Zhangzidao claims winds damage seafood; second case of weather woes in less than a year
Leading domestic aquaculture company Zhangzidao Group Co announced on Wednesday that some of its sea farms had been hit by another natural disaster, nine months after it claimed that a rare cold water current had wiped out most of its scallop stocks.
Zhangzidao said that its marine farms in Changhai county in Northeast China's Liaoning Province were hit by strong winds on August 6, according to a filing to the Shenzhen Stock Exchange.
The company did not disclose a figure for the losses caused by the winds, but it said that it had already made a claim for insurance coverage.
The announcement put Zhangzidao back in the media spotlight. Last time the company claimed it had been hit by a natural disaster, it took a large write-off on its scallop stocks.
In October 2014, the company unexpectedly announced a loss of 860.8 million yuan ($126.34 million) for the third quarter, a dramatic contrast with a net profit of 47.96 million yuan in the first half of last year.
The company said that a rare natural phenomenon - a cold water current - had swept into the northern Yellow Sea from June to August in 2014, wiping out most of its scallop stocks there. Scallops are one of its key products.
Some investors raised concerns of fraud, noting that nearby sea farms did not report any impact from such a current.
At the time, some media reports claimed that the company had never seeded the scallop beds in the first place. The company denied such charges.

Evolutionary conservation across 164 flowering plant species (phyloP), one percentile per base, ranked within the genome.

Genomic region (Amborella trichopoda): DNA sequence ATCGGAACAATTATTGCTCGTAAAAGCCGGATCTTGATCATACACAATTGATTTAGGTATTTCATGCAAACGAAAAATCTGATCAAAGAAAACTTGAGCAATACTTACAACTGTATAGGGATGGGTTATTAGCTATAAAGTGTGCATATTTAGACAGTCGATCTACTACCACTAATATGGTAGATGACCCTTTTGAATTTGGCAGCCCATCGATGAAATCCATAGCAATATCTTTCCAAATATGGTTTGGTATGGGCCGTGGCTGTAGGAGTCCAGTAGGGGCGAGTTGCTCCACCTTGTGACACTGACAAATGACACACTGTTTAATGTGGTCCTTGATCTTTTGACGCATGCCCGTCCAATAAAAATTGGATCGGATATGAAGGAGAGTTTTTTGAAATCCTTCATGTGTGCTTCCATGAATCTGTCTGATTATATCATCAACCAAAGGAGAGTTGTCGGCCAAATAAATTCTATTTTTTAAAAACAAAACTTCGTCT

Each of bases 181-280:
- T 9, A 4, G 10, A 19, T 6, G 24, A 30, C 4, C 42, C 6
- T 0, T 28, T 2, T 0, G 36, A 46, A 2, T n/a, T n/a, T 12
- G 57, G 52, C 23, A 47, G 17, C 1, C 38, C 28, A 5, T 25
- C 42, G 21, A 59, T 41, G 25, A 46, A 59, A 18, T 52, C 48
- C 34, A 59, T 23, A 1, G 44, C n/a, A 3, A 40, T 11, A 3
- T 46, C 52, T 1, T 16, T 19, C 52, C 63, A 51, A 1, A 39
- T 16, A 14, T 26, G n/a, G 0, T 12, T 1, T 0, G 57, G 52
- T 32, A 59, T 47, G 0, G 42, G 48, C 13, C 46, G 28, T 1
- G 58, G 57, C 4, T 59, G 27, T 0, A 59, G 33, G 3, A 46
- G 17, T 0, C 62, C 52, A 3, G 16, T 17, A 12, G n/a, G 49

Other media reports suggested that the company had lost money on undisclosed property investments and concocted the story about a cold water current to cover up its losses.
Local securities authorities started an investigation into the matter and said in December that the company was not found to have engaged in fraud.
However, authorities noted that the company should have disclosed the risks related to cold water currents.
Zhangzidao said in the stock exchange filing on Wednesday that the local meteorological department in Changhai had verified the damage caused by the storm.
"It is very possible for extreme weather such as strong winds and heavy rains to cause damage to aquaculture firms, but I think the losses this time will be less than those from the cold water currents last year," Ma Wenfeng, a senior analyst at Beijing Orient Agribusiness Consultant, told the Global Times on Wednesday.
Jia Fangyi, director of Beijing Jia Fangyi Law Firm, said that the company should invite third-party specialists to evaluate the losses and announce the findings to the public, as investors are entitled to know what really happened.
If investors are not convinced by the evaluation results, they can demand hearings to obtain further explanation, because such changes in the company's circumstances are closely related to investors' interests, Jia told the Global Times on Wednesday.
Trading in the company's shares has been halted since June 1 this year as it is considering a private placement of shares. In a filing on Tuesday, it said that trading in its shares would remain suspended.
"I'll keep a close eye on this case and offer help to the minority shareholders of the company if necessary," Jia said.